There seems to be a trend these days of automakers underrating performance vehicles. We’ve seen it on the Mustang Shelby GT500, and McLaren could be hilariously underrating its cars, notably the 765LT. This is our first look at a new Volkswagen Golf R on a chassis dyno, and if the numbers are accurate, the trend seems to continue – albeit in a considerably less dramatic fashion than the aforementioned supercar.
This clip comes to us from Archie Hamilton Racing on YouTube, and it features a new VW Golf R. In this case, new doesn’t just refer to the model year. According to the clip, this car only has 150 miles on it so the boosted 2.0-liter engine isn’t even broken in yet. Consider that a warning for those who cringe at seeing brand new cars getting hammered during the break-in period. This video may not be for you.
Much of the video is banter from the car owner, as well as discussion about tuning from techs at the dyno shop. We have the clip at the top of the article set to start with the actual dyno pulls, of which just a handful are done in both normal and race modes. As a refresher, VW rates the new Golf R at 315 horsepower, which translates to 235 kilowatts and 320 metric horsepower. That last figure is the important one to remember for this dyno session, because it takes place across the pond in the UK. 320 is the target to match, or in this case, beat.
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And beat it does. The series of pulls returns a maximum of 340 hp, 20 more ponies than VW claims. Note that this figure is not the rating at the wheels, as we’re used to seeing from chassis dyno runs in the US. This particular setup plugs in all the calculations to offer an estimated power rating at the crankshaft. As such, there’s certainly room for error if the numbers behind those calculations aren’t correct. We aren’t saying this readout is wrong, but we’ve certainly seen errors before.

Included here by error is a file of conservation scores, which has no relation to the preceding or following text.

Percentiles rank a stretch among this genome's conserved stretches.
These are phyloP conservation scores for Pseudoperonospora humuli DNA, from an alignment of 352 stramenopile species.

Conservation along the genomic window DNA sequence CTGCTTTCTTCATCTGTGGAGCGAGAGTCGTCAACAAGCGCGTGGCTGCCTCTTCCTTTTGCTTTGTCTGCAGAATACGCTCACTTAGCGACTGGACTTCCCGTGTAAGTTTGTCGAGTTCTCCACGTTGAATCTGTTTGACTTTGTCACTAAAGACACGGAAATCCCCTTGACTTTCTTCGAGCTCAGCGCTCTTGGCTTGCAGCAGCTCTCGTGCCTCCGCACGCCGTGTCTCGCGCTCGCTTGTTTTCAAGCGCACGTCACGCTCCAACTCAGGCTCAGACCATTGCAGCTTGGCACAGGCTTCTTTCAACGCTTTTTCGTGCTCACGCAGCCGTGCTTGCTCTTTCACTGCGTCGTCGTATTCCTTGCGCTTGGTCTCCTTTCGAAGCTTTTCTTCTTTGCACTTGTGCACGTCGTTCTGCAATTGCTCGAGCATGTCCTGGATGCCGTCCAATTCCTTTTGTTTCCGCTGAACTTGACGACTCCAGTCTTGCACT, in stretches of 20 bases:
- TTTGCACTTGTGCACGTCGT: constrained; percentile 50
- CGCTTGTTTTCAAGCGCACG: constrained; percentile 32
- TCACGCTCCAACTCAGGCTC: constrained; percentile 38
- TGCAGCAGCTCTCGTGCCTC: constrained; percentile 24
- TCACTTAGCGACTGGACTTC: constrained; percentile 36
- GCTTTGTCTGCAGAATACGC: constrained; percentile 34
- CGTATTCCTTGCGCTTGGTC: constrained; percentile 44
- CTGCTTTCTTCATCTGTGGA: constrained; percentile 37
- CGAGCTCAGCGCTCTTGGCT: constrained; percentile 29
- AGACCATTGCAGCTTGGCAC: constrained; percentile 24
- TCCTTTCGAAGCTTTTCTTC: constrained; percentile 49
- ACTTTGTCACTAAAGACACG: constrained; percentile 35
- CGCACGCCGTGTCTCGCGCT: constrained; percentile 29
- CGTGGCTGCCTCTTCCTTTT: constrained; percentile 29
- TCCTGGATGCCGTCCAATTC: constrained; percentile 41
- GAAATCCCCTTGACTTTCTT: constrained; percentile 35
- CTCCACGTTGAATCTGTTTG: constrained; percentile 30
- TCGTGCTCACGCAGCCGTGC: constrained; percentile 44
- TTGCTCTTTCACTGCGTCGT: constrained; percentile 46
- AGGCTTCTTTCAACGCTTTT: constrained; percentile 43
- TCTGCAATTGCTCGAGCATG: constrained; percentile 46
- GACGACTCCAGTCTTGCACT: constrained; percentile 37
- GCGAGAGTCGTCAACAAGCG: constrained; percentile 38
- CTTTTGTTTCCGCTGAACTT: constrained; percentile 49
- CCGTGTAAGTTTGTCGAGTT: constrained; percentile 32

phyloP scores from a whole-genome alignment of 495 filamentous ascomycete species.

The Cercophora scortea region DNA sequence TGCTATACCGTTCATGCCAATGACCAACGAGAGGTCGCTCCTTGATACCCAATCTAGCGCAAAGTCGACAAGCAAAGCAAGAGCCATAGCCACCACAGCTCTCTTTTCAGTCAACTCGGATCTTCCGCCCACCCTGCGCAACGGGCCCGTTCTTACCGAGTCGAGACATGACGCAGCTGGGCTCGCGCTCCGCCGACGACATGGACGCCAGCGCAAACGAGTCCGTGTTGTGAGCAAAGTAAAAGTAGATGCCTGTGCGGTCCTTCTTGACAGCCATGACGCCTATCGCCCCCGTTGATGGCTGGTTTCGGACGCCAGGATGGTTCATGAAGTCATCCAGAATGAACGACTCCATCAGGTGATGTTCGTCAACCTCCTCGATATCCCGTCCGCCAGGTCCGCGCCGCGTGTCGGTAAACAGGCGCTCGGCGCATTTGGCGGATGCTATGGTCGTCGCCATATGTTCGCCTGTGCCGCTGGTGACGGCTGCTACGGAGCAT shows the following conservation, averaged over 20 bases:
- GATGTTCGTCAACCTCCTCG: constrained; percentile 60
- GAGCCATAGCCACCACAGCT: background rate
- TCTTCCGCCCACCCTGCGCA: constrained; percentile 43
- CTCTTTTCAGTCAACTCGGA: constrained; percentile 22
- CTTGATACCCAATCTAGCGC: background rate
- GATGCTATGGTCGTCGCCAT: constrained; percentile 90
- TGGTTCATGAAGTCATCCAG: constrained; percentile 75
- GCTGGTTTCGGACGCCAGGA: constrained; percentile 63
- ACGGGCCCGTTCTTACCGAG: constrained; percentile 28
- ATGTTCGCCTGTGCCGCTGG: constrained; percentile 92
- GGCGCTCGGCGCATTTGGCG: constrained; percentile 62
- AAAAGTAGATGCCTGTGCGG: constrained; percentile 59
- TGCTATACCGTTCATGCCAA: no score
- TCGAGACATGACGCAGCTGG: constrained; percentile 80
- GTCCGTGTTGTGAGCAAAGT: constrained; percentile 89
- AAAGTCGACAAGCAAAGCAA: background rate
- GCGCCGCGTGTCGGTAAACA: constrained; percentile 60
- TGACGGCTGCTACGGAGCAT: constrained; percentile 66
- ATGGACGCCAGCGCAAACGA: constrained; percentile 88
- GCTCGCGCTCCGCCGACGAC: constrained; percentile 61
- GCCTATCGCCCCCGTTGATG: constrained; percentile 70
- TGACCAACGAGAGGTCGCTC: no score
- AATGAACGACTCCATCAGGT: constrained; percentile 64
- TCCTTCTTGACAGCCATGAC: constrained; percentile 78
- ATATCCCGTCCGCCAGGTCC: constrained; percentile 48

There are a couple of other factors that bear attention. As previously mentioned, this Golf R isn’t even through its break-in period yet. It’s not uncommon to see engines gain a bit more power once all the moving parts are properly seated, so if the stats are indeed correct, seeing another 10 or 20 hp isn’t out of the question. Underrated by 20 hp is neat, but not necessarily worthy of a double-take. If future dyno runs show a 40 hp difference, that’s nothing to sneeze at.
The other wildcard comes from Volkswagen directly. Back in 2020, a leaked internal document from VW listed the new Golf R as having 245 kW, which equals 333 metric horsepower. That’s almost spot-on to this dyno session, which supports the underrated-engine theory. There’s also been recent speculation about a VW Golf R Plus that would feature the extra power increase. But perhaps all new Golf Rs have the higher output, and VW is just being a bit coy about it.
In any case, we’re keen to see more Golf R dyno runs to gain a broader perspective of the hot hatch’s power potential.